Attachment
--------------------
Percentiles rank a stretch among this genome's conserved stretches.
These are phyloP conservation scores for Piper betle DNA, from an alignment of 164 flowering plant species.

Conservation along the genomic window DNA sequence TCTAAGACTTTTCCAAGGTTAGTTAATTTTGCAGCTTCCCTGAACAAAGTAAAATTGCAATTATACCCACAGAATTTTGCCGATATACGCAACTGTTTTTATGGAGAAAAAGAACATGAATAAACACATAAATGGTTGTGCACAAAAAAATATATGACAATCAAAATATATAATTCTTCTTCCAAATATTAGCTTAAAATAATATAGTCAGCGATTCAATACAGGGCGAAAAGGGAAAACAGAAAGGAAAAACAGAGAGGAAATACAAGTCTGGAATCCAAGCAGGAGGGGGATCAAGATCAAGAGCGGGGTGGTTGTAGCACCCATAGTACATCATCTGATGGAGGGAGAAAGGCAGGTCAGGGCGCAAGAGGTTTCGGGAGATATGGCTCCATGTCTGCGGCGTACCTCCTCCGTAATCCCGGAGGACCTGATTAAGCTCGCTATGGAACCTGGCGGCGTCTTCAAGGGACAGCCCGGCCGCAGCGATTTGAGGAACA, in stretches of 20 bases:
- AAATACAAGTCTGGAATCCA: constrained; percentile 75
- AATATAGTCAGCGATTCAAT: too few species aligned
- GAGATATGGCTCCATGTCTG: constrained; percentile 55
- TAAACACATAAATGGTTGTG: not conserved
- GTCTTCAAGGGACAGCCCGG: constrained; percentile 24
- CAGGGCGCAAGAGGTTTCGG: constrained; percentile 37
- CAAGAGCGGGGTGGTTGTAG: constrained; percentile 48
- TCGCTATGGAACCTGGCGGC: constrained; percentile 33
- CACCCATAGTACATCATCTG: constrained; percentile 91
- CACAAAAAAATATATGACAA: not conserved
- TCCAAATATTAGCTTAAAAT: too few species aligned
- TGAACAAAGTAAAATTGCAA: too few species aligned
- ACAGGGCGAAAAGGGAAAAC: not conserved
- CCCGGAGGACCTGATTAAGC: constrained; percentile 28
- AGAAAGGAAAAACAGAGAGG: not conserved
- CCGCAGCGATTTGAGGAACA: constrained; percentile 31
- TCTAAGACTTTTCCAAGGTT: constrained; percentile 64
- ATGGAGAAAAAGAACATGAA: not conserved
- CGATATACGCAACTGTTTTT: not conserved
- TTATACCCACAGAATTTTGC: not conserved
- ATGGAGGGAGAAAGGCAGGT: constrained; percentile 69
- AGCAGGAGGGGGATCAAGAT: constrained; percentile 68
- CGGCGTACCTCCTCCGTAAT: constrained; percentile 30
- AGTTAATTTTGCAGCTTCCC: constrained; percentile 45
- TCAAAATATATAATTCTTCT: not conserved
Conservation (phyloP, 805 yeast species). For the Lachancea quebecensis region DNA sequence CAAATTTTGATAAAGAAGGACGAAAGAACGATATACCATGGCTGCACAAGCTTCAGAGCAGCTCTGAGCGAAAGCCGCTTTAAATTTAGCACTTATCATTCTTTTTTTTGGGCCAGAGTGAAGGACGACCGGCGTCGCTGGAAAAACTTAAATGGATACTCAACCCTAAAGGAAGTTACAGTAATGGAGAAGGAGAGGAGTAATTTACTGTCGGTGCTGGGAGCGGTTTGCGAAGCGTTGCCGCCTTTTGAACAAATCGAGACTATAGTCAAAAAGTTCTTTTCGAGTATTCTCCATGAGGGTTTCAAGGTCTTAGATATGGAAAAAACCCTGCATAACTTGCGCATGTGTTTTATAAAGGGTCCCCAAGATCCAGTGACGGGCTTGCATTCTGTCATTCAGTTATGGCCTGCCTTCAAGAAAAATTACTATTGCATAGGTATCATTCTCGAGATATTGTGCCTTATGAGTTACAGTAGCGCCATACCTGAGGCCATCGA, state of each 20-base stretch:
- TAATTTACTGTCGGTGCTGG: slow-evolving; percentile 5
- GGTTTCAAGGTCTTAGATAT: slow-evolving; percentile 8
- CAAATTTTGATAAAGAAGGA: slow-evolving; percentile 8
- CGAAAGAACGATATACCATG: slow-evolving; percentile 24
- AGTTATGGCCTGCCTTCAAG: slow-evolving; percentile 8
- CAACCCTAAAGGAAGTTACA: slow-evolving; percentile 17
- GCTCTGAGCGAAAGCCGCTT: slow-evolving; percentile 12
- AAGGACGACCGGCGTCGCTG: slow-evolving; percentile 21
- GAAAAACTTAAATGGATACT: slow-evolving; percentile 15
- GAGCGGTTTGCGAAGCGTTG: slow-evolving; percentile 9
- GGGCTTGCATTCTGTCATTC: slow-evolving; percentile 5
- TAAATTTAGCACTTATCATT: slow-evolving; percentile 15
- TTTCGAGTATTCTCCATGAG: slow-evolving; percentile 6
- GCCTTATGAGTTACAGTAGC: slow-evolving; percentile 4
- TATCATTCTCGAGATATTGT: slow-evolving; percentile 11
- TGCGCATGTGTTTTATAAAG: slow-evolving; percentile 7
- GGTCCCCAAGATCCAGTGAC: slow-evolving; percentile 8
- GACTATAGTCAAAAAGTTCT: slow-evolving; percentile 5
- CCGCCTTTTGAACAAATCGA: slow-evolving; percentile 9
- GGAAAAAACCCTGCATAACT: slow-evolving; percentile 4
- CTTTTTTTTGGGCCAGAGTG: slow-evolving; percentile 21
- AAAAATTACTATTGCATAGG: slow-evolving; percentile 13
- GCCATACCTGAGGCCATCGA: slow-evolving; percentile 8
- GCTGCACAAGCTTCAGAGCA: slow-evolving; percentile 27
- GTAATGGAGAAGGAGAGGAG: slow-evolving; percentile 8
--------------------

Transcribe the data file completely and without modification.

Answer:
Percentiles rank a stretch among this genome's conserved stretches.
These are phyloP conservation scores for Piper betle DNA, from an alignment of 164 flowering plant species.

Conservation along the genomic window DNA sequence TCTAAGACTTTTCCAAGGTTAGTTAATTTTGCAGCTTCCCTGAACAAAGTAAAATTGCAATTATACCCACAGAATTTTGCCGATATACGCAACTGTTTTTATGGAGAAAAAGAACATGAATAAACACATAAATGGTTGTGCACAAAAAAATATATGACAATCAAAATATATAATTCTTCTTCCAAATATTAGCTTAAAATAATATAGTCAGCGATTCAATACAGGGCGAAAAGGGAAAACAGAAAGGAAAAACAGAGAGGAAATACAAGTCTGGAATCCAAGCAGGAGGGGGATCAAGATCAAGAGCGGGGTGGTTGTAGCACCCATAGTACATCATCTGATGGAGGGAGAAAGGCAGGTCAGGGCGCAAGAGGTTTCGGGAGATATGGCTCCATGTCTGCGGCGTACCTCCTCCGTAATCCCGGAGGACCTGATTAAGCTCGCTATGGAACCTGGCGGCGTCTTCAAGGGACAGCCCGGCCGCAGCGATTTGAGGAACA, in stretches of 20 bases:
- AAATACAAGTCTGGAATCCA: constrained; percentile 75
- AATATAGTCAGCGATTCAAT: too few species aligned
- GAGATATGGCTCCATGTCTG: constrained; percentile 55
- TAAACACATAAATGGTTGTG: not conserved
- GTCTTCAAGGGACAGCCCGG: constrained; percentile 24
- CAGGGCGCAAGAGGTTTCGG: constrained; percentile 37
- CAAGAGCGGGGTGGTTGTAG: constrained; percentile 48
- TCGCTATGGAACCTGGCGGC: constrained; percentile 33
- CACCCATAGTACATCATCTG: constrained; percentile 91
- CACAAAAAAATATATGACAA: not conserved
- TCCAAATATTAGCTTAAAAT: too few species aligned
- TGAACAAAGTAAAATTGCAA: too few species aligned
- ACAGGGCGAAAAGGGAAAAC: not conserved
- CCCGGAGGACCTGATTAAGC: constrained; percentile 28
- AGAAAGGAAAAACAGAGAGG: not conserved
- CCGCAGCGATTTGAGGAACA: constrained; percentile 31
- TCTAAGACTTTTCCAAGGTT: constrained; percentile 64
- ATGGAGAAAAAGAACATGAA: not conserved
- CGATATACGCAACTGTTTTT: not conserved
- TTATACCCACAGAATTTTGC: not conserved
- ATGGAGGGAGAAAGGCAGGT: constrained; percentile 69
- AGCAGGAGGGGGATCAAGAT: constrained; percentile 68
- CGGCGTACCTCCTCCGTAAT: constrained; percentile 30
- AGTTAATTTTGCAGCTTCCC: constrained; percentile 45
- TCAAAATATATAATTCTTCT: not conserved
Conservation (phyloP, 805 yeast species). For the Lachancea quebecensis region DNA sequence CAAATTTTGATAAAGAAGGACGAAAGAACGATATACCATGGCTGCACAAGCTTCAGAGCAGCTCTGAGCGAAAGCCGCTTTAAATTTAGCACTTATCATTCTTTTTTTTGGGCCAGAGTGAAGGACGACCGGCGTCGCTGGAAAAACTTAAATGGATACTCAACCCTAAAGGAAGTTACAGTAATGGAGAAGGAGAGGAGTAATTTACTGTCGGTGCTGGGAGCGGTTTGCGAAGCGTTGCCGCCTTTTGAACAAATCGAGACTATAGTCAAAAAGTTCTTTTCGAGTATTCTCCATGAGGGTTTCAAGGTCTTAGATATGGAAAAAACCCTGCATAACTTGCGCATGTGTTTTATAAAGGGTCCCCAAGATCCAGTGACGGGCTTGCATTCTGTCATTCAGTTATGGCCTGCCTTCAAGAAAAATTACTATTGCATAGGTATCATTCTCGAGATATTGTGCCTTATGAGTTACAGTAGCGCCATACCTGAGGCCATCGA, state of each 20-base stretch:
- TAATTTACTGTCGGTGCTGG: slow-evolving; percentile 5
- GGTTTCAAGGTCTTAGATAT: slow-evolving; percentile 8
- CAAATTTTGATAAAGAAGGA: slow-evolving; percentile 8
- CGAAAGAACGATATACCATG: slow-evolving; percentile 24
- AGTTATGGCCTGCCTTCAAG: slow-evolving; percentile 8
- CAACCCTAAAGGAAGTTACA: slow-evolving; percentile 17
- GCTCTGAGCGAAAGCCGCTT: slow-evolving; percentile 12
- AAGGACGACCGGCGTCGCTG: slow-evolving; percentile 21
- GAAAAACTTAAATGGATACT: slow-evolving; percentile 15
- GAGCGGTTTGCGAAGCGTTG: slow-evolving; percentile 9
- GGGCTTGCATTCTGTCATTC: slow-evolving; percentile 5
- TAAATTTAGCACTTATCATT: slow-evolving; percentile 15
- TTTCGAGTATTCTCCATGAG: slow-evolving; percentile 6
- GCCTTATGAGTTACAGTAGC: slow-evolving; percentile 4
- TATCATTCTCGAGATATTGT: slow-evolving; percentile 11
- TGCGCATGTGTTTTATAAAG: slow-evolving; percentile 7
- GGTCCCCAAGATCCAGTGAC: slow-evolving; percentile 8
- GACTATAGTCAAAAAGTTCT: slow-evolving; percentile 5
- CCGCCTTTTGAACAAATCGA: slow-evolving; percentile 9
- GGAAAAAACCCTGCATAACT: slow-evolving; percentile 4
- CTTTTTTTTGGGCCAGAGTG: slow-evolving; percentile 21
- AAAAATTACTATTGCATAGG: slow-evolving; percentile 13
- GCCATACCTGAGGCCATCGA: slow-evolving; percentile 8
- GCTGCACAAGCTTCAGAGCA: slow-evolving; percentile 27
- GTAATGGAGAAGGAGAGGAG: slow-evolving; percentile 8